CERN researchers confident in discovery of new subatomic particle - A boson

Discussion in 'General Discussion' started by Aernaroth, Jul 4, 2012.

  1. Aernaroth

    Aernaroth <b><font color=blue>I voted for Super_Megatron and Veteran

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    It's a boson: Higgs quest bears new particle | Reuters

    So the CERN facility has accomplished one of its primary goals (or appears to have done so) - discovered the existance of the a new "boson" particle, very possibly the one proposed by Higgs.

    What's a boson? It's a subatomic particle, one of the bits of matter that makes up atoms, which, in turn, make up the matter of our universe. Bosons are important because they are the carriers of various fundamental forces, such as weak force interactions, strong force interactions, and EM radiation.

    Boson - Wikipedia, the free encyclopedia

    Higgs boson - Wikipedia, the free encyclopedia

    So what? The Higgs-Boson is thought to be fundamental in how matter in the universe achieves mass. Thus, the existence of such a particle (before only a theoretical) helps to explain not only how the universe functions, but a number of "grey areas" as to where mass is distributed throughout the universe.

    What's next? Testing, testing, testing. The results will have to be reproduced, naturally, and even then, this new Boson may not be a "true" Higgs-boson. While it may verify the Higgs mechanism, it may also deviate from the theory and function in entirely different or unforeseen aways, and only exhaustive testing and observation will determine how.

    Still, it's a great discovery, and one that could represent a paradigm-shift in how we understand the greater universe.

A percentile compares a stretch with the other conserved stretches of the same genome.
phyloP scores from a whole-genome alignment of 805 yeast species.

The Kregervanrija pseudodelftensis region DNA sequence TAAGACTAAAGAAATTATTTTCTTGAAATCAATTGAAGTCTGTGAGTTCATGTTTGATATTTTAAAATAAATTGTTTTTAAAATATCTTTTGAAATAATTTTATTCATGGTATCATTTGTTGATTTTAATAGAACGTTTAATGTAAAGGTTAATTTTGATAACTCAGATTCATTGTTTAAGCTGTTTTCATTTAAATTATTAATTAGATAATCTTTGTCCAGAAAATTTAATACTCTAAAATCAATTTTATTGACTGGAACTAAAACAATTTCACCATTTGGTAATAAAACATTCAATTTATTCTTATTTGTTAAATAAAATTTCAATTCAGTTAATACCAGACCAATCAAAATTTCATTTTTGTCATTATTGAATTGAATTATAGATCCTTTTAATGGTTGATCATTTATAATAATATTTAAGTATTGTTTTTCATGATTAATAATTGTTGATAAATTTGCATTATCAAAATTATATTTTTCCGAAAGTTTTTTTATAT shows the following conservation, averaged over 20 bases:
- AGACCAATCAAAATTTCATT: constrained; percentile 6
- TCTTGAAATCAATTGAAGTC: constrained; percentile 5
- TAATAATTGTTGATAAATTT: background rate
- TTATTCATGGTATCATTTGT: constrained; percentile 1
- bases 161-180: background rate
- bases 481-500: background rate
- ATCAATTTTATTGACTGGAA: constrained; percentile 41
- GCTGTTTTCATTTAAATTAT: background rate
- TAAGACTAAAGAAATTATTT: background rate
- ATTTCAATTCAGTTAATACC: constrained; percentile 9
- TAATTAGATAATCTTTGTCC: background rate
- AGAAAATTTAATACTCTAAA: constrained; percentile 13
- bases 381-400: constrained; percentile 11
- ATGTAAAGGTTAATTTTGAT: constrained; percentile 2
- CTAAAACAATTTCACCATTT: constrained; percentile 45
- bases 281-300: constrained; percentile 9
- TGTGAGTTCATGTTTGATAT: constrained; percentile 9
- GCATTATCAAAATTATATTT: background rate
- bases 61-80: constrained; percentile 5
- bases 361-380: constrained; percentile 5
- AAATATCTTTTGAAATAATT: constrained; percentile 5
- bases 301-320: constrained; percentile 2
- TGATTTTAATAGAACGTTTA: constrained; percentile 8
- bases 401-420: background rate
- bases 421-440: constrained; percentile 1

2. Starscream600

    Starscream600 Certified Virtual Pilot

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    Oh dear, it's Chemistry 101... Is there any simpler way to read this article in?
     
  3. Big Dawg

    Big Dawg Well-Known Member

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    Lol, this is physics, not chemistry
     
  4. Starfire22

    Starfire22 Wall crawling menace!

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    All I can do is nod.

    Seriously, science isn't my best subject.
     
  5. Starscream600

    Starscream600 Certified Virtual Pilot

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    Either way, Physics and Chemistry are related.
     
  6. PrimusVsUnicron

    PrimusVsUnicron Well-Known Member

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    better keep it away from Iran
    JK JK

    interesting
     
  7. prime13

    prime13 UCHUU KITAAAA

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    One step closer to time travel... And only 24 more years until Mr. Titor shows up. (A guy can dream, okay?)
     
  8. WTDylio

    WTDylio Where is Jessica Hyde?

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    Ooh brilliant! I've always been fascinated by the LHC ever since I first heard about it,I remember getting super-excited for a school visit there in yr12, but never got to go as I never got the required grades :(  that would have been incredible to see
     
  9. Aernaroth